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Downtown App

Three cafes in Palo Alto have the coolest new payment app, Downtown.

I paid Coupa Cafe a visit Friday.  The app woke up and greeted me when I arrived:

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You can see I sniff for beacons too and there are a lot of them here.  They are what makes the magic happen.  Not everybody appreciates the magic of these alerts which some consider obtrusive.  You can imagine the notifications you’d get during a walk through downtown Palo Alto when everyone is using Downtown.  But, forget that for now, lets focus on the magic.

I was at Coupa Cafe to meet someone and chat about innovation; using the app was appropriate for the conversation.  It also helped us bypass the line at the counter. We settled down at a table with a Bluetooth low energy beacon disguised in a plastic case with instructions on how to order with your phone.

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The check out process was simple:

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And I received a text message immediately confirming the order.

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As promised, the order arrived at the table soon.  The meeting went great and I’m on to the next thing.

Simple.

Easy.

This is the magic of technology working for you.

FootLogger: Wearable Shoe Insoles That Sync & Charge Wirelessly

Check out my latest #WearableTech piece published on WearableWorldNews by clicking here

 

Audience raises hands indicating wearable ownership/use at #KOTRA2014 Connected Self Panel September 24, 2014 in Santa Clara, CA

Audience raises hands indicating wearable ownership/use at #KOTRA2014 Connected Self Panel September 24, 2014 in Santa Clara, CA

 

WorkTechWork Founder Josh Bradshaw with 3L Labs CEO Jinwook Lee in Santa Clara, CA September 25, 2014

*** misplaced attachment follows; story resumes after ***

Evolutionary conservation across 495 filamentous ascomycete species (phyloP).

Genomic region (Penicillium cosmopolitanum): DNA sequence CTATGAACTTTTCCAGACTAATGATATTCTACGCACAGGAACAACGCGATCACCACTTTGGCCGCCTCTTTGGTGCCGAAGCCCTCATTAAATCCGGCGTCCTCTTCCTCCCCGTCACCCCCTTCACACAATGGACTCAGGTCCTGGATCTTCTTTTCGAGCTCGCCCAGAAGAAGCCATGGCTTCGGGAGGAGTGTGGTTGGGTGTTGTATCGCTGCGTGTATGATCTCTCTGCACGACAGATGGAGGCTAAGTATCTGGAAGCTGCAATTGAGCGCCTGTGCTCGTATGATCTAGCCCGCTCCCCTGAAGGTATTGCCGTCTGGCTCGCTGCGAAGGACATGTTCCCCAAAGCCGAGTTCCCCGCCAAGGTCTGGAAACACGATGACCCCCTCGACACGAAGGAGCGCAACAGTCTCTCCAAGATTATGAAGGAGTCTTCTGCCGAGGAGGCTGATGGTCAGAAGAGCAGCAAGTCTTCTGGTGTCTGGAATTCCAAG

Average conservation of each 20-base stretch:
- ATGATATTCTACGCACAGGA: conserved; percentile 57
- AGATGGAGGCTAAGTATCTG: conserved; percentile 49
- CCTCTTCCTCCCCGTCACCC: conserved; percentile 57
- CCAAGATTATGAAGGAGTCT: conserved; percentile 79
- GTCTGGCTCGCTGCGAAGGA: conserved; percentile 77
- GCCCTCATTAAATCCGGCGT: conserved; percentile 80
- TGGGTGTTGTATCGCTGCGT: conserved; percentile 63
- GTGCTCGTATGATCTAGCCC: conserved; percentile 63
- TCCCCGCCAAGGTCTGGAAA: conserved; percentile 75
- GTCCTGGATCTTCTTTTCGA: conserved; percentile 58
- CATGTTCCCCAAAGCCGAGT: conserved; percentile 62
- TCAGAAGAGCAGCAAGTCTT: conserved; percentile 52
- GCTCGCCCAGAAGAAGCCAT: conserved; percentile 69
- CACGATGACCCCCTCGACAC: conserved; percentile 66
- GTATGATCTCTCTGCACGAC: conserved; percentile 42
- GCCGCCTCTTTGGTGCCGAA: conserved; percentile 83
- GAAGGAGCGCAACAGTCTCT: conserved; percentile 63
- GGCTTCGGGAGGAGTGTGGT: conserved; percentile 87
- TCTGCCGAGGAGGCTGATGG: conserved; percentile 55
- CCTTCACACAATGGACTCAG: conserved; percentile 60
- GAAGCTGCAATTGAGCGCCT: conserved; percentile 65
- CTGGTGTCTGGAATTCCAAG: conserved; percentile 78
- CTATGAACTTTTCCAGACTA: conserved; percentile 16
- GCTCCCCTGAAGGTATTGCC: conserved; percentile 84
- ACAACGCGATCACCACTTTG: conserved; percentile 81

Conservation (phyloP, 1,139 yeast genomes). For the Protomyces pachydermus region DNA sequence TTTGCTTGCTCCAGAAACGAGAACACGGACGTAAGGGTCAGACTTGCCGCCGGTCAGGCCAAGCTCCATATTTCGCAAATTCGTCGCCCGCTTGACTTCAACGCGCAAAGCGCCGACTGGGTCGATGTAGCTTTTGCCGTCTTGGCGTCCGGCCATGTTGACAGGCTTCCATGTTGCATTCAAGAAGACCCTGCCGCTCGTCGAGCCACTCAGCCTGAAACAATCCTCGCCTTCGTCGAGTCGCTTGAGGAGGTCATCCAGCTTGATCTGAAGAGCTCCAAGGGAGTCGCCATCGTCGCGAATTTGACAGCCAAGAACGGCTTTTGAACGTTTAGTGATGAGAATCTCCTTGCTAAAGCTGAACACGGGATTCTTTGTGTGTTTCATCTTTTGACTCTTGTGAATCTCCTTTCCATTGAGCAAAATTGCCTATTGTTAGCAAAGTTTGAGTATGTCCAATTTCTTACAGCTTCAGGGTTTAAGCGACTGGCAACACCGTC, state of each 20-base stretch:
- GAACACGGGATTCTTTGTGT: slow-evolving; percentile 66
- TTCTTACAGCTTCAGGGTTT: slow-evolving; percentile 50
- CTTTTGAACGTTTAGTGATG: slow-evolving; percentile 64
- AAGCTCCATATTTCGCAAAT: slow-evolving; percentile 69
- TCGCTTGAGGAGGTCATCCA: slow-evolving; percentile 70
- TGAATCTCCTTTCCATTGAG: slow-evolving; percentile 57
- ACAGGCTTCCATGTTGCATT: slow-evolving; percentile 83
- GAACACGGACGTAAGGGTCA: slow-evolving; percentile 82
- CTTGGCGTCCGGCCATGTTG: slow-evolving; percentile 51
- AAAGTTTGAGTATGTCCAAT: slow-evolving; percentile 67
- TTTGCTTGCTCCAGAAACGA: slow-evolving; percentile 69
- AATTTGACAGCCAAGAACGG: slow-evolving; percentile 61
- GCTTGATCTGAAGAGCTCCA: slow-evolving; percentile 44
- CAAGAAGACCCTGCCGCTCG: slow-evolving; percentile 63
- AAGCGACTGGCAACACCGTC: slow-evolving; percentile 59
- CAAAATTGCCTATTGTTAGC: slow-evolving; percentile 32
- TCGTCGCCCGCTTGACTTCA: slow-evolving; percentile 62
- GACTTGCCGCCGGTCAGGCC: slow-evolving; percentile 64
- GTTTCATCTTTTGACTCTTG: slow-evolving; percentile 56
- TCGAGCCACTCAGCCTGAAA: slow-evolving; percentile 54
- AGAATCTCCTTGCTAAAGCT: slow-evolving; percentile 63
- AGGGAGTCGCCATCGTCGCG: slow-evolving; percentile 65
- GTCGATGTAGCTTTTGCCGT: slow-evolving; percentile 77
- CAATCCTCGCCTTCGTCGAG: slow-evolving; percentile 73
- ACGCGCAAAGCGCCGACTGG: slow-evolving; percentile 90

WorkTechWork Founder Josh Bradshaw with 3L Labs CEO Jinwook Lee in Santa Clara, CA September 25, 2014

 

 

Shop Lifting at Apple Stores? I Tried it Out

People are shoplifting at Apple Stores with EasyPay and I tried it out.  I’ve actually wanted to do it for a long time.  Shoplift?  Nope – use EasyPay in the Apple Store app to scan the barcode on a product and pay with my phone only to then leave the Apple Store without interacting with a store employee.

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I did it yesterday, it worked perfectly and no, I’m not writing from prison.  Apparently, though, faking it works until you get caught which is why former NBA player Rex Chapmen was arrested last week with charges of shoplifting more than $14,000 of merchandise in visits to the Apple Store where he apparently faked purchasing with EasyPay.  This is one instance where fake it until you make it just didn’t work out as planned.

Having heard about Chapman before my store visit, I wondered if there is some sort of security in place, particularly for large ticket items.  I went for the $199 Phillips Hue Connected Bulb Starter Pack.  The experience is actually easy.  Scan the code, enter the Apple ID password, confirm the credit card security code and the receipt was displayed on screen.